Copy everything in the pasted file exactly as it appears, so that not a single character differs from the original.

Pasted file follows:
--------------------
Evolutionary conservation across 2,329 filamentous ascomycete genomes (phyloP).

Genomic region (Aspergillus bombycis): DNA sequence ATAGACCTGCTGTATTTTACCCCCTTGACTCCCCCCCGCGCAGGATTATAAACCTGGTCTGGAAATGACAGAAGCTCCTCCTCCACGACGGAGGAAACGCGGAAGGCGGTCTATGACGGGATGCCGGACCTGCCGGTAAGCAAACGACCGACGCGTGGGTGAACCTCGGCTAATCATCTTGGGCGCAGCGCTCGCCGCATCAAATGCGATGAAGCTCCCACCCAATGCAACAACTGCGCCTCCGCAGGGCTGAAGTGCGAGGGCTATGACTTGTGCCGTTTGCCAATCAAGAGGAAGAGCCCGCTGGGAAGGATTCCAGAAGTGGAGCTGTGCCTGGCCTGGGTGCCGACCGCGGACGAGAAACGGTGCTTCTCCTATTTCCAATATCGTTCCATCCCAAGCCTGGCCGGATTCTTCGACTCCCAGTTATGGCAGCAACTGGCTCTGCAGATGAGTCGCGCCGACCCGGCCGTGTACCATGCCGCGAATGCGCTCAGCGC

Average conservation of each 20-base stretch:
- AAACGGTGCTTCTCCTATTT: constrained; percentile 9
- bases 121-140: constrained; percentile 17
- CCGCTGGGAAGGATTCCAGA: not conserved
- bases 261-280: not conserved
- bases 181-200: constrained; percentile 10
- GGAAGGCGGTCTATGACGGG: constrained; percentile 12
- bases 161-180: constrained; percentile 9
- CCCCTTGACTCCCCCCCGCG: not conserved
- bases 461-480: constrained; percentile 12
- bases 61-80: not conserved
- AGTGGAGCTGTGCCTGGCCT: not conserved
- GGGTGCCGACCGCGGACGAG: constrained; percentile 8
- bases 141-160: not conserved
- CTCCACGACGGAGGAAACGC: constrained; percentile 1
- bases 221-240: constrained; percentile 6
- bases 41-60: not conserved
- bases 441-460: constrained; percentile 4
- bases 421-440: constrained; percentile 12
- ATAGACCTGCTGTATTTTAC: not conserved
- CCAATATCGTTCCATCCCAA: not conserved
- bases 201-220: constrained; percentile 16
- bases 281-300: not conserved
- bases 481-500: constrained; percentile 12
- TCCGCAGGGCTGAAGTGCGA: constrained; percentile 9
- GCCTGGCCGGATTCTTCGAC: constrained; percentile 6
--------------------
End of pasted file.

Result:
Evolutionary conservation across 2,329 filamentous ascomycete genomes (phyloP).

Genomic region (Aspergillus bombycis): DNA sequence ATAGACCTGCTGTATTTTACCCCCTTGACTCCCCCCCGCGCAGGATTATAAACCTGGTCTGGAAATGACAGAAGCTCCTCCTCCACGACGGAGGAAACGCGGAAGGCGGTCTATGACGGGATGCCGGACCTGCCGGTAAGCAAACGACCGACGCGTGGGTGAACCTCGGCTAATCATCTTGGGCGCAGCGCTCGCCGCATCAAATGCGATGAAGCTCCCACCCAATGCAACAACTGCGCCTCCGCAGGGCTGAAGTGCGAGGGCTATGACTTGTGCCGTTTGCCAATCAAGAGGAAGAGCCCGCTGGGAAGGATTCCAGAAGTGGAGCTGTGCCTGGCCTGGGTGCCGACCGCGGACGAGAAACGGTGCTTCTCCTATTTCCAATATCGTTCCATCCCAAGCCTGGCCGGATTCTTCGACTCCCAGTTATGGCAGCAACTGGCTCTGCAGATGAGTCGCGCCGACCCGGCCGTGTACCATGCCGCGAATGCGCTCAGCGC

Average conservation of each 20-base stretch:
- AAACGGTGCTTCTCCTATTT: constrained; percentile 9
- bases 121-140: constrained; percentile 17
- CCGCTGGGAAGGATTCCAGA: not conserved
- bases 261-280: not conserved
- bases 181-200: constrained; percentile 10
- GGAAGGCGGTCTATGACGGG: constrained; percentile 12
- bases 161-180: constrained; percentile 9
- CCCCTTGACTCCCCCCCGCG: not conserved
- bases 461-480: constrained; percentile 12
- bases 61-80: not conserved
- AGTGGAGCTGTGCCTGGCCT: not conserved
- GGGTGCCGACCGCGGACGAG: constrained; percentile 8
- bases 141-160: not conserved
- CTCCACGACGGAGGAAACGC: constrained; percentile 1
- bases 221-240: constrained; percentile 6
- bases 41-60: not conserved
- bases 441-460: constrained; percentile 4
- bases 421-440: constrained; percentile 12
- ATAGACCTGCTGTATTTTAC: not conserved
- CCAATATCGTTCCATCCCAA: not conserved
- bases 201-220: constrained; percentile 16
- bases 281-300: not conserved
- bases 481-500: constrained; percentile 12
- TCCGCAGGGCTGAAGTGCGA: constrained; percentile 9
- GCCTGGCCGGATTCTTCGAC: constrained; percentile 6